The message at the heart of Kevin Macdonald’s new submarine action-thriller Black Sea is that we have become active participants in our own oppression. Powerful social elites and corporations set the board and we move around like chess pieces, desperately taking out our competition as if it’s their fault we’re stuck on the grid. Occasionally we look up and see the hands of those manipulating our behaviour, but we’re so tired and we’ve been playing the game for so long that we feel our only choice is to continue. It’s all we know.
The plot of Black Sea is standard men-on-a-mission fare. When maverick submarine captain Robinson (Jude Law) is fired from his job at a salvage company, he decides to lead a ragtag crew of ex-sailors on an expedition to recover lost Nazi gold from a shipwrecked U-boat. As they close in on the treasure, tensions among the crew begin to arise and an act of violence threatens to jeopardise the mission and the safety of everyone on board.
Kevin Macdonald’s fifth feature film is a strange hybrid. On one level, it’s a modern parable about how desperate people devour each other when times are hard. The allusions to bankers (personified by Scoot McNairy’s snivelling corporate shill) and the way in which working class Europeans were negatively impacted by the global financial crisis are well done, and the survival of the fittest, dog-eat-dog antagonism between Russian and British characters nicely mirrors the issues around immigration and competition for jobs in contemporary Britain. However, the film’s larger themes are consistently undermined by its pulpier elements, particularly the overblown Moby Dick-on-a-submarine plot that borders on the ridiculous at times.
Despite the hokiness of some of the narrative twists and turns, Black Sea is a lot of fun. Kevin Macdonald manages to squeeze paranoia and suspense out of the confined, claustrophobic environment of the submarine, and the atmospheric lighting of narrow corridors and steam-filled engine rooms evokes Paul W. S. Anderson’s Event Horizon as much as The Hunt for Red October. His staging of the underwater exploration scenes is particularly reminiscent of Science Fiction, as suited divers use flashlights to cut through pitch-darkness and trudge across the seabed like astronauts exploring an alien world.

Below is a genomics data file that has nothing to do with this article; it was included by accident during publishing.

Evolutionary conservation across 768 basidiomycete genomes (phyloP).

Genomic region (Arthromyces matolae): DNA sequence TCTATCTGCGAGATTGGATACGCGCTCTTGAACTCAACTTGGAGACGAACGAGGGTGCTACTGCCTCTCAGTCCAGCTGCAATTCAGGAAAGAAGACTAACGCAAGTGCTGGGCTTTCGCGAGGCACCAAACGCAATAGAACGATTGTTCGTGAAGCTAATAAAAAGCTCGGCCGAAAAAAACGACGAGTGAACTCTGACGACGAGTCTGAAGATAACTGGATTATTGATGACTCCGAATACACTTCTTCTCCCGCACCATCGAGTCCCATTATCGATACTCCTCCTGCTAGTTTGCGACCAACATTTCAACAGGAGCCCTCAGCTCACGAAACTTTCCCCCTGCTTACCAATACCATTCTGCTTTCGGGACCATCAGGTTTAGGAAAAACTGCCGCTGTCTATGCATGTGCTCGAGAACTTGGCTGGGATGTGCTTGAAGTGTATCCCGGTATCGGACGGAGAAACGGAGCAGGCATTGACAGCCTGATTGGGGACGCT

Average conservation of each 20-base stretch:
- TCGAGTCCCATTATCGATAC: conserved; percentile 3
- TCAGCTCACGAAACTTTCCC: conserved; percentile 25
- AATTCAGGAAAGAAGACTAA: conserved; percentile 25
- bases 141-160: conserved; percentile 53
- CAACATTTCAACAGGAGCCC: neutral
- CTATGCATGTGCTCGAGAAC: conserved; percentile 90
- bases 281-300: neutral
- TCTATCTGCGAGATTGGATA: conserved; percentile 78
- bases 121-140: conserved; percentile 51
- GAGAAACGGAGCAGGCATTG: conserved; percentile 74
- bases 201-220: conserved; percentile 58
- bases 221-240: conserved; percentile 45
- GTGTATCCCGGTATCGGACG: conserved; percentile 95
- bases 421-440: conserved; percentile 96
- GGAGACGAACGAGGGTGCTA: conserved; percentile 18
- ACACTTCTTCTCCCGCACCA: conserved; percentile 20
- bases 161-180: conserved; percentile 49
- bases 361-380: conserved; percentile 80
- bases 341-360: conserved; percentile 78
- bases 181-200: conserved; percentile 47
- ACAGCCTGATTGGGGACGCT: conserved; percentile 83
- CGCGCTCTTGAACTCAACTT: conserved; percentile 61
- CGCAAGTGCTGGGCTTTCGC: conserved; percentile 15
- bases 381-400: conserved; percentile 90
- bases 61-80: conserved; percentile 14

The excellent supporting cast gives real weight and personality to the smaller parts, with Michael Smiley and David Threfall’s seasoned professionals embodying the expression “salty seadogs”. Ben Mendelsohn is the standout, delivering the charismatic psycho performance that has become his stock-in-trade since 2010’s Animal Kingdom. That said, one has to wonder whether a group of experienced sailors would really treat his character, who is so obviously a threat to their personal safety, this casually. They may be used to life on a submarine, but knife-wielding maniacs with paranoid delusions are probably few and far between.
Jude Law is a talented actor and he does his best with a role that feels like it was written for an older, more imposing figure. He lacks the gravitas of other cinematic submarine captains like Sean Connery and Gene Hackman, and it’s hard to take him seriously as a hardened leader-of-men who inspires fear, loyalty and devotion in his crew. His wobbly Scottish accent adds to the sense that he is miscast in the part and this has a detrimental effect on a vital father-and-son subplot with Bobby Schofield’s character Tobin that is supposed to form the film’s emotional centre.
In the end, Black Sea is less than the sum of its parts. A well-acted and competently-directed genre piece with aspirations of social commentary that is hampered by an inconsistency of tone and slightly derivative plot elements.
Black Sea is released nationwide on 5th December 2014